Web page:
Accessible Assessment

Accessible Assessment: Multiple Means of Action and Expression

What does this mean:

The focus of classroom assessment in many post-secondary institutions is predominantly summative. The main goal of summative assessment techniques is to make judgments about student’s performance and whether they have achieved the learning goals and objectives of the course. Assessment, therefore, needs to be able to collect accurate data on student’s learning progress and make a valid statement of a student’s skill and competency level in a particular area or field. Effective assessment means that a particular test has to primarily evaluate the essential skills and competencies required in the content area.  In many cases however, assessments can unintentionally test skills that might influence students' ability to demonstrate their knowledge by creating unnecessary barriers.  These skills are often referred to as access skills. (Burgstahler, 2008)

Why is this important:

The student population in post-secondary classrooms has changed significantly in the last decade and is becoming increasingly diverse, with students having different socioeconomic, ethnic and cultural backgrounds as well as varying gender identities. In Quebec it is estimated that at least 5% of all students have a disability. While students with sensory and physical disabilities are included in this group, the majority are those with invisible disabilities, such as Learning Disabilities and mental health impairments. There is a paradigm shift at many post-secondary institutions from a teaching to a learning centered approach. With this comes a growing awareness of the limitations of traditional assessment and a general trend to improve access to education for a wide variety of students. Access goes well beyond removing physical barriers however, and course instructors are challenged to create learning environments and assessments that take into consideration the diverse needs of their students.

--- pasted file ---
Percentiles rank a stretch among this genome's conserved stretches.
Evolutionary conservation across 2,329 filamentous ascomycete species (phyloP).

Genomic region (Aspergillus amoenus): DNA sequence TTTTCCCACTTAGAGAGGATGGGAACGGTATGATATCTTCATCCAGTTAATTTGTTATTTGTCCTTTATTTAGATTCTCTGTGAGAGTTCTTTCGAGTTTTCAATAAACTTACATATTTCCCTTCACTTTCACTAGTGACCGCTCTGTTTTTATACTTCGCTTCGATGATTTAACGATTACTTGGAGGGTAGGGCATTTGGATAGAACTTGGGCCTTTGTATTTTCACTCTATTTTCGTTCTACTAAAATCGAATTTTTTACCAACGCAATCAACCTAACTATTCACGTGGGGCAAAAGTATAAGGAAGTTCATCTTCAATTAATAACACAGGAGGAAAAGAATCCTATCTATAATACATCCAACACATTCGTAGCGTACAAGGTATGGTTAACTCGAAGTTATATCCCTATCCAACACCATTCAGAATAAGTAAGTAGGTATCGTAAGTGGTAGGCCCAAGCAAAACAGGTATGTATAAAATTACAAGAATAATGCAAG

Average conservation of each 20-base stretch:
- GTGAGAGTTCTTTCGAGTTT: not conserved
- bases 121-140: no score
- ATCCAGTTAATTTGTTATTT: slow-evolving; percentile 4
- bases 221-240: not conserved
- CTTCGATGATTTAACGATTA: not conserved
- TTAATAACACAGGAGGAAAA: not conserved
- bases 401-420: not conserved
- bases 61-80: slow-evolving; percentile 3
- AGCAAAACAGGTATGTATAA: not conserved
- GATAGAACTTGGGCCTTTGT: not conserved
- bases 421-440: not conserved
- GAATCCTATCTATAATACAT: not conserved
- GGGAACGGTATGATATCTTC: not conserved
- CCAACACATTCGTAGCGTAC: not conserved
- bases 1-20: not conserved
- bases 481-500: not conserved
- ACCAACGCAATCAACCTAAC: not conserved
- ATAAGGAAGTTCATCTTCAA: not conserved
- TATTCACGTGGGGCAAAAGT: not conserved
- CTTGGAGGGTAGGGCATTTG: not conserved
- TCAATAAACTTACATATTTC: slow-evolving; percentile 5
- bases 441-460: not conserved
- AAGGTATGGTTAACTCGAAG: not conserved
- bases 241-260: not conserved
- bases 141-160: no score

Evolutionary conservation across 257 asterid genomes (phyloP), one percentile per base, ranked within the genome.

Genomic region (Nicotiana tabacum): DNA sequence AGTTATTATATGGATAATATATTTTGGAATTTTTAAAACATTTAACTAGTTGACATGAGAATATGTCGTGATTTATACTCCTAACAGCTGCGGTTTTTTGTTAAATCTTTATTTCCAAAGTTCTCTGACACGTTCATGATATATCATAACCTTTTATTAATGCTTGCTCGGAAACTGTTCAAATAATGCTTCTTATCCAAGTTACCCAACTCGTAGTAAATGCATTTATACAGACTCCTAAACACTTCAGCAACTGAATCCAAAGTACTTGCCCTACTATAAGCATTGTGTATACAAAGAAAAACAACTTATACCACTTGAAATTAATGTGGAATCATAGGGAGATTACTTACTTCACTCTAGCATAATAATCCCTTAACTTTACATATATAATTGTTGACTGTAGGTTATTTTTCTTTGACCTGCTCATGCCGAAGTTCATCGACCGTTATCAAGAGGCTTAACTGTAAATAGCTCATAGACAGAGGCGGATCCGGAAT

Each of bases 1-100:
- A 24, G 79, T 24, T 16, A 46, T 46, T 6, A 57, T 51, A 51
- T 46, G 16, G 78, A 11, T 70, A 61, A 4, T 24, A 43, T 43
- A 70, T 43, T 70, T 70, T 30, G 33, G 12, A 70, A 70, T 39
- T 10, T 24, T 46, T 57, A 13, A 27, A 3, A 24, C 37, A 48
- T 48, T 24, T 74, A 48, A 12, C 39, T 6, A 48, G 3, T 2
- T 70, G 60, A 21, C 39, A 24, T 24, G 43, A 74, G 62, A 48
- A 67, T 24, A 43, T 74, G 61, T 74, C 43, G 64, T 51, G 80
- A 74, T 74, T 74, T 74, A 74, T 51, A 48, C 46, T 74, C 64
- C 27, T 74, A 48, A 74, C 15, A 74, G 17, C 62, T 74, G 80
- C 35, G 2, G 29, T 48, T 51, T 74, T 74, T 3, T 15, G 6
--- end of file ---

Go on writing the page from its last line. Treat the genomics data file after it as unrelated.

Many instructors have voiced concerns regarding an underlying tension between open access to assessment and the essential function of assessment, which is to make a valid statement about a student’s performance. In addition, course instructors are challenged by trying to juggle competing interests such as time constraints, large class sizes, institutional expectations regarding research output and grant applications, departmental regulations and guidelines and supporting their students.

How is this achieved:  

Applying the principles of Universal Design for Learning to assessment empowers course instructors to implement small, manageable changes, one step at a time, to progressively reduce content irrelevant barriers and improve access for a wide variety of learners without diminishing essential skills and competencies. This section will highlight how all three principles of UDL can be applied to assessments.

Where do I start? 

With regards to the area of assessment, research uniformly states that the most important task in developing assessments is to discriminate between construct relevant and construct irrelevant skills or pure access skills. Examples of construct irrelevant skills can include: